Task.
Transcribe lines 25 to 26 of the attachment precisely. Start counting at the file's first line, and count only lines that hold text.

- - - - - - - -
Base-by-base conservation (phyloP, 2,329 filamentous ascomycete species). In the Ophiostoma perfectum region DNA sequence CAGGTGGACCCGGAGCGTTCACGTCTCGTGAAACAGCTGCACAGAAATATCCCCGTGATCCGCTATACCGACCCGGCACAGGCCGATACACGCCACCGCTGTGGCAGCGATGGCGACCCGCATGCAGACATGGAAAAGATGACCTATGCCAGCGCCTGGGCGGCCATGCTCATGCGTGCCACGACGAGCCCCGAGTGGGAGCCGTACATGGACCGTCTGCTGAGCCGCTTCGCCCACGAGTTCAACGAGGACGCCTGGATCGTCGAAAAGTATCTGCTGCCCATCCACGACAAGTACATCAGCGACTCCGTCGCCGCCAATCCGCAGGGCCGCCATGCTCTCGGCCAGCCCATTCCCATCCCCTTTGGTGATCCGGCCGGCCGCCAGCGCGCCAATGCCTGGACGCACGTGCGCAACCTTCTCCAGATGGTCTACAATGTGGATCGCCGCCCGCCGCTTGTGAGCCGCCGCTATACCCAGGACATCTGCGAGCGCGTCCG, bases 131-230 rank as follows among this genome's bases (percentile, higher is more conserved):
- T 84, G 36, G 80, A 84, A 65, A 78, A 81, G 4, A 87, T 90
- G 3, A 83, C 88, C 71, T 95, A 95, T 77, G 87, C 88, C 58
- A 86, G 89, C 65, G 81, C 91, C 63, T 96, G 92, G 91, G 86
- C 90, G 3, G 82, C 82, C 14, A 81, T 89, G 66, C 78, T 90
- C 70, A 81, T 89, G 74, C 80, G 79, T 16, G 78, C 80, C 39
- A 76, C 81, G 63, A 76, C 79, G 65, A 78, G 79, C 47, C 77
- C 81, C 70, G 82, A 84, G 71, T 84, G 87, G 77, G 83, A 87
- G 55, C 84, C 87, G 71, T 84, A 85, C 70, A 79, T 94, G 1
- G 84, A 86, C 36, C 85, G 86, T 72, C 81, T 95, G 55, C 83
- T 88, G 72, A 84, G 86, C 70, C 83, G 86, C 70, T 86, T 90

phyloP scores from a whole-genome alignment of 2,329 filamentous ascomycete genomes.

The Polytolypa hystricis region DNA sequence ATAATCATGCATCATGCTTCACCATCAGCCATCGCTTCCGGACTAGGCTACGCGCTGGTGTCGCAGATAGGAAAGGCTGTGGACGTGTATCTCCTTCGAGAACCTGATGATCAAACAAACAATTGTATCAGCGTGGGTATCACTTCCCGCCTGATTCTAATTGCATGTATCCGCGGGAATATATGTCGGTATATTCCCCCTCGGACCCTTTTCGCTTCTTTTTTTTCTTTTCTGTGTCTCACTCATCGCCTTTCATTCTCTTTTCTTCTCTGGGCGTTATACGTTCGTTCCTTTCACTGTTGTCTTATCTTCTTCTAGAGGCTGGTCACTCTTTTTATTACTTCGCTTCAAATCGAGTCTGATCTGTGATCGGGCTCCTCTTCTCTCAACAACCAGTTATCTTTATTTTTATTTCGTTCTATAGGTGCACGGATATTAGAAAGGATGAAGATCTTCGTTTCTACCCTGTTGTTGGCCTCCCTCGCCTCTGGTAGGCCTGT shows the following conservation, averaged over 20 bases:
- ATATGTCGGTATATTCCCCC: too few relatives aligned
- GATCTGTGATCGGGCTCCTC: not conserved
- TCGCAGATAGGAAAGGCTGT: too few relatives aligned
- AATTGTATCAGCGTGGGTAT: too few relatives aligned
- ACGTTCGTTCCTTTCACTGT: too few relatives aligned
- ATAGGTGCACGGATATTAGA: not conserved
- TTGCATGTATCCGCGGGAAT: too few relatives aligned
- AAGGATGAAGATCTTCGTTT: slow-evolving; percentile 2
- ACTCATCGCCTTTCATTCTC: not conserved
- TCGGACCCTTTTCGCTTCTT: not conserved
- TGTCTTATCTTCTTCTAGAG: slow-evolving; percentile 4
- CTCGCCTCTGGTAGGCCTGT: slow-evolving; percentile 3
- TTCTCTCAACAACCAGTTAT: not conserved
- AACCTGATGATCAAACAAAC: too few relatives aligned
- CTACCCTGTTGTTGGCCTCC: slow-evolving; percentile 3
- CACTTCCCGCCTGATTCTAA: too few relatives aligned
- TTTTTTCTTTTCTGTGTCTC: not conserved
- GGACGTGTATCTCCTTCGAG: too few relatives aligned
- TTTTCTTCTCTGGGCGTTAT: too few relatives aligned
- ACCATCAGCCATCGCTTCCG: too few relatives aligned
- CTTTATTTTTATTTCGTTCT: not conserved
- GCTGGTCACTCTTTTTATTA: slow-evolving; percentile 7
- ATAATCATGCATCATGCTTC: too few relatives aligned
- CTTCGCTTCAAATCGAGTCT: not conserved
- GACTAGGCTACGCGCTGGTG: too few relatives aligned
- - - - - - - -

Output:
- CTCGCCTCTGGTAGGCCTGT: slow-evolving; percentile 3
- TTCTCTCAACAACCAGTTAT: not conserved